Interview with Paul Farrell – Since Walkers decided to open an office in Dublin last September the firm has grown steadily. There are currently 35 members of staff. Of these, five are lawyers working in the Investment Funds Group, which opened up for business 1 February 2011 with Walkers partner, Paul Farrell, at the helm.
Although it is never easy setting up shop in a new jurisdiction, a lot of research and planning, and identifying the right to people to recruit was done a few years beforehand.
As you'd expect of a leading global law firm, Walkers have hit the ground running in Dublin. Client interest is strong, with Farrell admitting that "we're seeing a number of clients moving over from domestic firms because they like the appeal of our global offering where they have one firm servicing their funds in the Caymans, BVI, Ireland, Jersey etc."
Given the strategic importance Walkers now places on Ireland as a jurisdiction, and the fact they've been there less than a year, developing the brand and not dropping the ball is key in Farrell's opinion: "We're recruiting ahead of demand and I'd hope that in twelve months' time we'd have double the number of lawyers in the Funds Group."
Client re-domiciliation, taking over other firms' clients and leveraging off the firm's global network have been the key business drivers for the Investment Funds Group so far this year, with Farrell explaining: "In terms of clients moving from other firms, we've handled about 10 mandates so far."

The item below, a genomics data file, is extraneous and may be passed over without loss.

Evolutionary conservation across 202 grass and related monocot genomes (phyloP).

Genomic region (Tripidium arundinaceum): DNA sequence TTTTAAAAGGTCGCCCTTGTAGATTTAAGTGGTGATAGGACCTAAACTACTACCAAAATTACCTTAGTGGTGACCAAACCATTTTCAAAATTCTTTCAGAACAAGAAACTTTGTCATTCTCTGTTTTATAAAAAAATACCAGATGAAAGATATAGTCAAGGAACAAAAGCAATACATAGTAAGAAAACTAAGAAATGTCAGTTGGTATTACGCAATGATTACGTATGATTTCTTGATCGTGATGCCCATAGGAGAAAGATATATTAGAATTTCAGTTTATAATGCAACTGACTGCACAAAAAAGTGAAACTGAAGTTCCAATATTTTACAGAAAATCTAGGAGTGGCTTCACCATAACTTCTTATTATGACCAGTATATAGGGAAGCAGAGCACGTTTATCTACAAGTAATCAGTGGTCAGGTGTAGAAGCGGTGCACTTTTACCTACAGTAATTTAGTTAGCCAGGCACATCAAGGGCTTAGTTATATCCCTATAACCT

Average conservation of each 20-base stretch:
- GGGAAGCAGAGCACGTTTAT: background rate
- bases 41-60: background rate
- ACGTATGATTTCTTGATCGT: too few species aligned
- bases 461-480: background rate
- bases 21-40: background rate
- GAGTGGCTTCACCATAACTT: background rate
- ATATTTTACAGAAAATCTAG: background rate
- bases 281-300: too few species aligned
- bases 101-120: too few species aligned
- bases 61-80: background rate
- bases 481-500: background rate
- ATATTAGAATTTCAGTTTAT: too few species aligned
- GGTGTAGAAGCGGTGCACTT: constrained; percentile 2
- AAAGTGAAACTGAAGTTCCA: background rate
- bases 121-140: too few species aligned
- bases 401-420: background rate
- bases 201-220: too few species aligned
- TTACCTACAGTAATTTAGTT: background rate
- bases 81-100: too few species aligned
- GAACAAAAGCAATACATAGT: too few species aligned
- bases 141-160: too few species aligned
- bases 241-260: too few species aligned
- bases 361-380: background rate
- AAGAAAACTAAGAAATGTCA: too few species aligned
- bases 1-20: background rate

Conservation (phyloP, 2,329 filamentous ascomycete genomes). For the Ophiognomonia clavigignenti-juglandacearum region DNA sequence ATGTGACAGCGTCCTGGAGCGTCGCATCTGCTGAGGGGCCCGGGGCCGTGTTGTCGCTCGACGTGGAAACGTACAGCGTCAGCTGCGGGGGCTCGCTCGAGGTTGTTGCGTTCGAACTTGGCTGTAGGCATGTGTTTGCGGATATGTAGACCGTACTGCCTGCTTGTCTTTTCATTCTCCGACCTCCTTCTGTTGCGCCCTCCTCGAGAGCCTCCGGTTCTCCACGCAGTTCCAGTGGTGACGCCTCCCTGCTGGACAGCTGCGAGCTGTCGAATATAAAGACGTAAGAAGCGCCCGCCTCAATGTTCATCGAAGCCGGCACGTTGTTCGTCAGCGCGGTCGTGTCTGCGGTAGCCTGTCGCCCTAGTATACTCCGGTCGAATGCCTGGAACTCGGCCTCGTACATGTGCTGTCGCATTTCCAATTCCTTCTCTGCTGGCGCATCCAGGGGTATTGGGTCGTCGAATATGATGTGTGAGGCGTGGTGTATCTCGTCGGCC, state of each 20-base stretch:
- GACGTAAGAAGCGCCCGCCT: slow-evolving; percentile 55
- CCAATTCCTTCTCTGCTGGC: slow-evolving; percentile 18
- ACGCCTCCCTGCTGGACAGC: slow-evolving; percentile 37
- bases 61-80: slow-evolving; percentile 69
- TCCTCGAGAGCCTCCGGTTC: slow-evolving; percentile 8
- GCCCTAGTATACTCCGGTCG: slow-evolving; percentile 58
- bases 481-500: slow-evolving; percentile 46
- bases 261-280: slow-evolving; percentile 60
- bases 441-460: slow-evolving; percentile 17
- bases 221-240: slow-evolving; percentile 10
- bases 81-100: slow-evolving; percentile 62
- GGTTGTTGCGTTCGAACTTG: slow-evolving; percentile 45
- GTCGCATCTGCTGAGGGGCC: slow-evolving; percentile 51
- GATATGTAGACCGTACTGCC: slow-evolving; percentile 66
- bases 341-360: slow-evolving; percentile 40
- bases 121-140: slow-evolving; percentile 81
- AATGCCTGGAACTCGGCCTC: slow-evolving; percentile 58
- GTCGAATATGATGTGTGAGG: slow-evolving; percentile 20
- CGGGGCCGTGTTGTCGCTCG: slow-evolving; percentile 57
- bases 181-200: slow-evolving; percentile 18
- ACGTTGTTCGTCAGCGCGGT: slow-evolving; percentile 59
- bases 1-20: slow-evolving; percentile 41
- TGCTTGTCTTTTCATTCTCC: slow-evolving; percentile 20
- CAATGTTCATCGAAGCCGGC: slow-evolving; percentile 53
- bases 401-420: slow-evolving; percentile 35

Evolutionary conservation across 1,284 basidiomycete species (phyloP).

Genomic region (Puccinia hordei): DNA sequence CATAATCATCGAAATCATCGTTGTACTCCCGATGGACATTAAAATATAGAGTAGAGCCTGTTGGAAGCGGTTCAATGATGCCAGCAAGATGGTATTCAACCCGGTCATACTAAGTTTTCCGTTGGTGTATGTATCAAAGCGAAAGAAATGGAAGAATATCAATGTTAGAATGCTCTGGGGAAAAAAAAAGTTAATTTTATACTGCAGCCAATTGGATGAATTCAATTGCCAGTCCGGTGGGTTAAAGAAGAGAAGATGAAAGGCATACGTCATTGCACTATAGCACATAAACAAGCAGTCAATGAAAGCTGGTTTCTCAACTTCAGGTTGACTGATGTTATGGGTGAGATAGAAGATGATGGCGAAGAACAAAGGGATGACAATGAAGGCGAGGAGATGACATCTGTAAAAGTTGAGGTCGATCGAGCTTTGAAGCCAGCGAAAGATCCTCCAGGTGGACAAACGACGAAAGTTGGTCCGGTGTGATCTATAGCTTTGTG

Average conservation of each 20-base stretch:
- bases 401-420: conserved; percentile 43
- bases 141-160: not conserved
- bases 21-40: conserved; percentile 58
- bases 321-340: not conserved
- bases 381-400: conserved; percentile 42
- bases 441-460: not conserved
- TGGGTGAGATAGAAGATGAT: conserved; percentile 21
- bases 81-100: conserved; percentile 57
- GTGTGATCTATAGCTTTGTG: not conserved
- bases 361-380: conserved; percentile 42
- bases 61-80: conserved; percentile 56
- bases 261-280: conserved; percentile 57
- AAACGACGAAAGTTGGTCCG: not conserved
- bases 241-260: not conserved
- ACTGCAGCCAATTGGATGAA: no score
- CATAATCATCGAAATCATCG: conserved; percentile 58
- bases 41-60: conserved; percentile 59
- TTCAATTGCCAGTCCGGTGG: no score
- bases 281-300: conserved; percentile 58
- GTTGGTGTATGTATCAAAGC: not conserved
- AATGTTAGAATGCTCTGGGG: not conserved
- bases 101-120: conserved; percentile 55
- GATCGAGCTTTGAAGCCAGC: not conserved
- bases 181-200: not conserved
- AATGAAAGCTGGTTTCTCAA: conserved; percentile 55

The firm is also assisting two clients as they look to re-domicile their funds away from the Channel Islands and BVI. Having offices in both locations is an obvious advantage and has "borne fruit" already in the context of clients looking to re-domicile to Ireland according to Farrell.
The reasons behind re-domiciliation are unique to each client, but broadly speaking UK-based fund promoters and managers with funds in the Channel Islands recognise Ireland's strong distribution capabilities because of the Ucits regime and investor familiarity.
In addition, certain BVI-based clients are now looking for a different level of regulation, either in response to investor demand, local regulator demand (e.g. France), or in some cases with large asset managers, simply preferring to launch more Luxembourg/Ireland products.
"We're assisting clients set up Ucits and complex alternative Ucits products. They have established platforms that they're simply adding to. We've also got instructions from clients in relation to managed account platforms, which are in the process of launching," explains Farrell.
Ireland administers roughly 43% of global hedge funds and is perceived as the leading European jurisdiction for alternatives. With the upcoming AIFMD causing managers to think more seriously about regulated products, Farrell believes it could well play into the hands, both of Ireland and Walkers. "We have a huge network we can leverage off in the US and the UK where managers are thinking about regulated products, not necessarily at the expense of the Caymans, but as parallel structures," says Farrell. "We're going to be in a perfect position to advise managers on how to meet AIFMD requirements."
"The key for us as a firm is ensuring that the lines of communication continue to be as strong so that clients, if and when they're contemplating moves, have spoken to the Irish office," adds Farrell.